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BRATTLEBORO — A time honored tradition is set for this weekend, with all the excitement and anticipation that comes with it.

The annual Harris Hill Ski Jumping Competition begins on Saturday, showcasing not only the sport of ski jumping, but to some extent the town of Brattleboro as well.

“The Harris Hill Ski Jump is the only Olympic sized ski jump in New England. To have such a rich tradition of over a hundred years here allows us to showcase some of the wonderful things that Brattleboro has to offer,” said owner of MGPR Group, Melissa Gullotti, who is promoting the event. “We get to watch these jumpers, many of whom shortly after competing in the ski jump usually end up in the Olympics. ... It’s a pretty special event.”

The event is important to many members of the community. Todd Einig is competition chief on the organizing committee for the Harris Hill Ski Jumping Competition, and he operates the Harris Hill Junior Jumping Program, training the next generation of local jumpers. He also competed in the event himself for several years. His wife Kathryn Einig serves on the organizing committee as the volunteer coordinator. Todd Einig indicated that the number of volunteers involved in the event serves as evidence of what the event means to people in the community.

“My wife Kathryn gets 55-60 volunteers for the weekend to help the event run and without those people the event doesn’t run,” Todd Einig said. “There’s a sense of willingness from the community to see it through and people are passionate about it and they come back every year.”

The event not only means a lot to the community, but to the jumpers who compete in it as well. At 90-meters, Harris Hill is one of the largest hills in New England. The event draws some of the top ski jumpers throughout the country, as well as international jumpers.

“It makes our event an international event,” Todd Einig said. “It makes it that next level event, not only for us as a committee, but for the crowd to see kids, from Norway, Slovenia, or Austria or wherever they’re coming from. Then for the other competitors it kind of elevates them as competitors ... to bring their best game to the jump that day.”

Brattleboro’s Spencer Knickerbocker, executive director of the Marlboro Nordic Ski Club, has competed in the event every year since 2009 and said the event is unique and important to the community.

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“I think it’s a really important event. I think it’s one of the biggest events that happens in the winter time locally,” he said. “It’s kind of a landmark event for Brattleboro. Brattleboro really identifies with it and it really comes out to support it. I’m glad that we’re still going to be able to pull it off despite the uncooperative weather and continue the tradition.”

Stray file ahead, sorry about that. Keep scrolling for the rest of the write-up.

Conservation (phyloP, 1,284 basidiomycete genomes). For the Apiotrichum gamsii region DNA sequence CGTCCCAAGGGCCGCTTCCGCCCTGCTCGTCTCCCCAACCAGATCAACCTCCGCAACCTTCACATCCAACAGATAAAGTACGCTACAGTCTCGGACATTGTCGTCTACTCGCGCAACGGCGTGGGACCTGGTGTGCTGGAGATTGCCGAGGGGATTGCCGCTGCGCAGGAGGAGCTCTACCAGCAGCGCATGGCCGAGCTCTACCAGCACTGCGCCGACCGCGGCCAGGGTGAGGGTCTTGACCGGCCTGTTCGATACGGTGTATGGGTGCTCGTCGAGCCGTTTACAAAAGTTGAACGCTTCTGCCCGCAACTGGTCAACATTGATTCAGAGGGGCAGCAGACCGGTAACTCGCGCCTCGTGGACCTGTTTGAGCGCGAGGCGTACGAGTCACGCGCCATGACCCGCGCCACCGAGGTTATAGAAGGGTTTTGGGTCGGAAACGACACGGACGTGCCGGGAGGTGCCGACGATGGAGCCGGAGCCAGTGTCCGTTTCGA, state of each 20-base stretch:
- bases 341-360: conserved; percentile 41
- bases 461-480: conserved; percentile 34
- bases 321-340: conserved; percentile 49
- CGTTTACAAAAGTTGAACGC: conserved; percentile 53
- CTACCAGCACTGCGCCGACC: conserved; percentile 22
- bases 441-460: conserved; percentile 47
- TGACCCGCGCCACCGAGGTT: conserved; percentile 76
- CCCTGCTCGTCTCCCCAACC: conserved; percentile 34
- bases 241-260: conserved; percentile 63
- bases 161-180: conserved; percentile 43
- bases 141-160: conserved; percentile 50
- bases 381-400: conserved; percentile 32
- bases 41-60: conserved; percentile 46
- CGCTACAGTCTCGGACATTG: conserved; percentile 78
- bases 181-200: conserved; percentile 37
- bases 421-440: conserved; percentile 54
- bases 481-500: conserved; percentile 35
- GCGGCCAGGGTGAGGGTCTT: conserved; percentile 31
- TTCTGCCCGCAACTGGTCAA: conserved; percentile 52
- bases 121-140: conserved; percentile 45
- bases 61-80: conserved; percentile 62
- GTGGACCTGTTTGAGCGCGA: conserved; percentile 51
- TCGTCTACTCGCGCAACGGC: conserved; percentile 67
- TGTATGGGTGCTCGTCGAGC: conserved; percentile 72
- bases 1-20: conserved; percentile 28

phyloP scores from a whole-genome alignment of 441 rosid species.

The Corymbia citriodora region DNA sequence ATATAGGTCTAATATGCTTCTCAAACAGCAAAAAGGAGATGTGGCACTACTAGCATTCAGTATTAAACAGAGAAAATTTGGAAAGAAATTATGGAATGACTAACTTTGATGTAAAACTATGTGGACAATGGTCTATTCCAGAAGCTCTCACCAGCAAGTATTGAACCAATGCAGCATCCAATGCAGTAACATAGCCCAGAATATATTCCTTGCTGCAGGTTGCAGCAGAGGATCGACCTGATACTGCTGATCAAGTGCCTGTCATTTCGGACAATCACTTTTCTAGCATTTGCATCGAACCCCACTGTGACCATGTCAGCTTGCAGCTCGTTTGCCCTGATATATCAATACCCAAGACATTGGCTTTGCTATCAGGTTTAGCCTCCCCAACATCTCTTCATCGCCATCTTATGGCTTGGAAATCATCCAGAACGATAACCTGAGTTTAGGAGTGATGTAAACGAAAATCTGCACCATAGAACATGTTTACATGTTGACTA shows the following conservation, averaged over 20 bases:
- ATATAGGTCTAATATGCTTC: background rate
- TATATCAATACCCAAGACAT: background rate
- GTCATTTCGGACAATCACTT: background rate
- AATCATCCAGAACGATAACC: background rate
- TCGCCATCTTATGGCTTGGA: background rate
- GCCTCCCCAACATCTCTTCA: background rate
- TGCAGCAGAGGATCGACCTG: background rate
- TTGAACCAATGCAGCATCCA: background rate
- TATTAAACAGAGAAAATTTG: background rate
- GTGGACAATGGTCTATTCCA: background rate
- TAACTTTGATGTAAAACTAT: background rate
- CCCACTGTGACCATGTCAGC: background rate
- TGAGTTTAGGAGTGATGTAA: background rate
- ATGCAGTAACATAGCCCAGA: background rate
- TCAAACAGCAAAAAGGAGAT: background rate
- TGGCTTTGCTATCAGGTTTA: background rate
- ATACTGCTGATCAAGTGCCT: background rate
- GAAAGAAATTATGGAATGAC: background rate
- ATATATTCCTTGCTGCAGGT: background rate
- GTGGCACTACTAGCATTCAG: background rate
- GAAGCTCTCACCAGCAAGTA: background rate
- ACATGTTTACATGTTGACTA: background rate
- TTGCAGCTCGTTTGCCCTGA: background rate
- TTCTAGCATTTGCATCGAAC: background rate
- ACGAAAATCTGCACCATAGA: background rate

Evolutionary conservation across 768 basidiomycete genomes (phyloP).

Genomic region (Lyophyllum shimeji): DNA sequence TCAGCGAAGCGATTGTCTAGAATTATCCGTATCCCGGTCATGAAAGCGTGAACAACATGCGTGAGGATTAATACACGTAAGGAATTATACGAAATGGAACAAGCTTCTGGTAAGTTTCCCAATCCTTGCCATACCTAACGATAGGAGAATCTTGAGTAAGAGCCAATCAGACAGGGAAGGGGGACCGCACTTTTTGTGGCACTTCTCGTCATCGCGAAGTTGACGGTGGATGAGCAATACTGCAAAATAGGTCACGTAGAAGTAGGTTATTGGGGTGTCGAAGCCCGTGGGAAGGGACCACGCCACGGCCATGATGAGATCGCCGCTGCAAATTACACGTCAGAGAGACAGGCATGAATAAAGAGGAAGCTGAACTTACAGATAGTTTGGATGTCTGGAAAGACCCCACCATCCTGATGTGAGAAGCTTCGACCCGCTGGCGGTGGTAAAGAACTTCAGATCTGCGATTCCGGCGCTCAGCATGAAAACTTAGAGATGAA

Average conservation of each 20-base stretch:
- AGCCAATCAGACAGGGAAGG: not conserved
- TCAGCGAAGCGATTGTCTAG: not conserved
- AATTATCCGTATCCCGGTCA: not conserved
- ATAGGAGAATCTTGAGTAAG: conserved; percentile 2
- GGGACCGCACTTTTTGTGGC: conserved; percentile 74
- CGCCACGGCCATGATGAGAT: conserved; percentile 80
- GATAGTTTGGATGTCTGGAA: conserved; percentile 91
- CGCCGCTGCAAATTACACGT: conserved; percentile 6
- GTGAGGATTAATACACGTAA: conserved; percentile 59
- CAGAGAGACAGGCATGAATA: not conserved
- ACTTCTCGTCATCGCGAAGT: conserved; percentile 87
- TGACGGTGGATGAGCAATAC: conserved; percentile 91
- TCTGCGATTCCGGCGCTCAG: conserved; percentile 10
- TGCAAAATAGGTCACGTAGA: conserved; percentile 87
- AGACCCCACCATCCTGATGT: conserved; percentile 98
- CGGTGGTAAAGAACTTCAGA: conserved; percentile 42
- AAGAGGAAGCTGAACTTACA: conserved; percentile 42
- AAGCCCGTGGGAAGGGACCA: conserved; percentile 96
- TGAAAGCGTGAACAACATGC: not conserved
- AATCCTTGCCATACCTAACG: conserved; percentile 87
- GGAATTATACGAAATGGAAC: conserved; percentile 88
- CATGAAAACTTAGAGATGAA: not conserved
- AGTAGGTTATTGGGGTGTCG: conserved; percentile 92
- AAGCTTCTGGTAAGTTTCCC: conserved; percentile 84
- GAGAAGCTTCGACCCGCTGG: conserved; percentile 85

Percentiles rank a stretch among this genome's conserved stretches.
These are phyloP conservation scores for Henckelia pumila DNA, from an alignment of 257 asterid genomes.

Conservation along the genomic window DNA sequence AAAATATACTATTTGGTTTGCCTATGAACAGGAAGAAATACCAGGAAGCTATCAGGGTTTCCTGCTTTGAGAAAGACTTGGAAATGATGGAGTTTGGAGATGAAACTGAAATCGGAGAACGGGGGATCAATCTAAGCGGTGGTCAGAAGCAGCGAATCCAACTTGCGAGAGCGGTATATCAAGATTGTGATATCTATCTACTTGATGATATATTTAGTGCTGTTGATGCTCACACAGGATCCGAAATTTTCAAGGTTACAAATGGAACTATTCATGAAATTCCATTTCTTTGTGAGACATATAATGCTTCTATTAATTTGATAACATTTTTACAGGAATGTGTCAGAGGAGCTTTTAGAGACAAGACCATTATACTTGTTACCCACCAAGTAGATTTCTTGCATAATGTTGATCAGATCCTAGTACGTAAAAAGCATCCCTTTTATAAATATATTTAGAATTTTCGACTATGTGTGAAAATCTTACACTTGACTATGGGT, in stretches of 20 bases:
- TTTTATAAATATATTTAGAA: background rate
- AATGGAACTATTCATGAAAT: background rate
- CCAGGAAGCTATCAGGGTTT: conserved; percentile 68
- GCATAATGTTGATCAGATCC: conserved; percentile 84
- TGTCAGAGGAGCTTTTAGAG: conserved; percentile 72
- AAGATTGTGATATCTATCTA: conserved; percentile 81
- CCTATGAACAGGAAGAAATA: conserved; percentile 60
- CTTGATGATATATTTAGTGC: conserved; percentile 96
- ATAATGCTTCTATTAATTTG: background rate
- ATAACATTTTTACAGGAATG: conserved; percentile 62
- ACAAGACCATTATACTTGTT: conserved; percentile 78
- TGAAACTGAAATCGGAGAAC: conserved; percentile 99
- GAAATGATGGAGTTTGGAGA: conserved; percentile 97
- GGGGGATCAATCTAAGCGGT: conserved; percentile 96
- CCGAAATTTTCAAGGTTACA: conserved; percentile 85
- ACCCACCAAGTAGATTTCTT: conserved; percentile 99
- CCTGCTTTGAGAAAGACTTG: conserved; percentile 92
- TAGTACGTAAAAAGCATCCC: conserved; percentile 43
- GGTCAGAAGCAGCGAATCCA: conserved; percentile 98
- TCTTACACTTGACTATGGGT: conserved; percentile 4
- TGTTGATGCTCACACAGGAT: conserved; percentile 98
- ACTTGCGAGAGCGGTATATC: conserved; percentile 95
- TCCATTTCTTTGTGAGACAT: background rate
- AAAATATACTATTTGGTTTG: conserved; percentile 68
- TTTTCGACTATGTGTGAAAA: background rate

While the event itself is taking place on Saturday and Sunday, with gates opening at 10 a.m. for tailgating and parking and the jumping beginning at noon both days, there are some aspects of the competition that have been cancelled this year.

Originally, target jumping was going to take place on Friday night under the lights that were installed on the jump last year. It would have been the first time that a portion of the competition would have taken place in the evening. But that part of the competition was cancelled due to the weather and the concern that there would not be enough artificial snow produced for the event on Friday, the Pepsi Challenge & US Cup on Saturday, and the Fred Harris Memorial Tournament on Sunday.

The Nordic combined event, which included ski jumping and a 10K cross-country ski race that was set to be held at Marlboro Nordic Ski Club, was also cancelled due to the lack of snow resulting from recent warm weather conditions.

“We weren’t able to guarantee that we could have it,” said Knickerbocker. “It’s a bummer for sure. It was an exciting component of the weekend for the Marlboro Nordic Ski Club to be able to host, especially since they made a really big investment in the trail network out there, but in terms of the overall event I think it’s a really small piece. Probably the biggest impact is for the athletes that would have been competing in that for US Cup points.”

In addition to the event being significant for the jumpers and members of the community, it is also important from a commerce standpoint. The Brattleboro Holiday Inn Express & Suites is the official lodging partner for the ski jump and is always fully booked for the event. Other local lodging, eateries, popular tourist stops and businesses are ready for an influx of visitors to town. David Hiler, co-owner and co-founder of Whetstone Craft Beers, likens the ski jump to “our own small version of the Olympics.”

The crowd that usually attends the jump is large, with somewhere between 2,000 to 3,000 people attending each day, Todd Einig said.

“Everybody comes to the jump ... they go out to breakfast before it (and) they go out to the bar and to eat dinner afterwards,” said Einig.